So in the last three months I have received a couple of emails from students in international law schools in China asking me about their job prospects. My responses have been anything but encouraging, to the point that I feel it would be wise for me to publicize my counsel.
Here is somewhat of a merger of the two emails:
I am ________________, a third year student of International law at ______________ University in China. I am a ___________ citizen and I will be graduating next year.
_______________ contacted me for an interview about “Going to school in China” and during our conversation, I mentioned that our university is not helping us find an internship. Moreover, we as foreigners are not allowed to practice law in China. That is why I couldn’t answer him when he asked me about my future plans. I frankly have no idea if my degree will be recognized abroad or where should I be doing my internship. He recommended your blog to me and also suggested I ask you for some advice.
I would be highly obliged if you could advice me on where I should look for an internship and how. Our university wants us to have an internship of minimum two months. I am also studying Chinese language along with my degree here. Our course is taught in English but they also give us Chinese classes. I can say my Chinese is good enough to carry out normal conversations with Chinese people.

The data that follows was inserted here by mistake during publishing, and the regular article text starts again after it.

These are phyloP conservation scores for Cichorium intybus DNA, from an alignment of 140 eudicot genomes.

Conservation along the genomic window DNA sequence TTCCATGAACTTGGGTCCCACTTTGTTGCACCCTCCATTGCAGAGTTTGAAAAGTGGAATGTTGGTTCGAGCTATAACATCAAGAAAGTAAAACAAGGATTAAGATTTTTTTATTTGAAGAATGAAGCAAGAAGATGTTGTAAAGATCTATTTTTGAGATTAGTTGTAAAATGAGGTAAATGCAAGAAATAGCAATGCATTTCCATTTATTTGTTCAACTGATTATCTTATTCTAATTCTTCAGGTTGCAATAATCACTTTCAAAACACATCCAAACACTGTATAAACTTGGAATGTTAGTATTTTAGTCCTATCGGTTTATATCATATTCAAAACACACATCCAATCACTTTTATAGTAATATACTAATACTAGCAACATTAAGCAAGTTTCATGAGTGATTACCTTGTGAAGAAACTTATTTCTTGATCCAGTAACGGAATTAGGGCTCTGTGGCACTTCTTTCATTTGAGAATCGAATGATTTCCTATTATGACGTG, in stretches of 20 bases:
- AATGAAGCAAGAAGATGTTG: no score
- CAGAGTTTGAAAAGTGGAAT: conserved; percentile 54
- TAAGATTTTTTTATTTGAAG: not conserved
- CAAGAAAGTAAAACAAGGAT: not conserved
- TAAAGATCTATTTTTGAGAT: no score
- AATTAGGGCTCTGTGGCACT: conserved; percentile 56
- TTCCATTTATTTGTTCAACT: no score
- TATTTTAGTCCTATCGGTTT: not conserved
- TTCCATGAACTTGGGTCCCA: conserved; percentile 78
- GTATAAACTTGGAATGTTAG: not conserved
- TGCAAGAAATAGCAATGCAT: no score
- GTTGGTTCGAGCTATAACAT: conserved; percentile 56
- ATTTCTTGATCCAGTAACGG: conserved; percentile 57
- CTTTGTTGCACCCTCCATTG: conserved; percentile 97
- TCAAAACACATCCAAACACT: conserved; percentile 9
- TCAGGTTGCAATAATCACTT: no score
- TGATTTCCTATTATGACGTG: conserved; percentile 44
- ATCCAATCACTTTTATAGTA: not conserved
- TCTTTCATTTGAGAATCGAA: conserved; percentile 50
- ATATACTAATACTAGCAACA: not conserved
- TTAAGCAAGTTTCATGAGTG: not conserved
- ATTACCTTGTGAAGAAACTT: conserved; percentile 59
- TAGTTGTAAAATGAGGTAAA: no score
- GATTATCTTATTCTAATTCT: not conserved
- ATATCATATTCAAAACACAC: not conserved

It would be really helpful in to find a good job after my graduation if I can find an internship in an international law firm before my graduation.
Really looking forward to your suggestions!
Because one of the students had been referred to me by a China law professor/China lawyer I know, I felt some obligation to do some brief research regarding the situation and I found the following:
- There are international law schools (at least one anyway) in China that teach Chinese law to students from all over the world, with English as the language of instruction.
- These students believe that upon graduation they will be readily employable by “international law firms” seeking new lawyers knowledgable about Chinese law.
- The students who graduate from these law schools cannot sit for the China bar.
- As far as I know, the students who graduate from these law schools cannot sit for any bar in the United States either. In fact, near as I can tell (though I certainly may be wrong about this), these students cannot sit for the bar in any country in the world.
- If I am right about #4 (and nobody has yet told me I am wrong on this), this means that graduating from one of these law schools does not help you to become a lawyer.
- Even if graduates from one of these law schools can sit for the bar in some country somewhere, I can only imagine it will be extremely difficult for any of these graduates to get a good law job. These law schools do not have any reputation anywhere (as far as I know). I am an active and long time China attorney who has the additional benefit of people constantly contacting us because of this blog. Yet I did not even know of the existence of these schools (Again, I am aware of only one such school for certain, but I hear there are others) until only very recently.
What is going on here? Do I have my facts right? People, please help me (and anyone considering one of these China law schools) out here.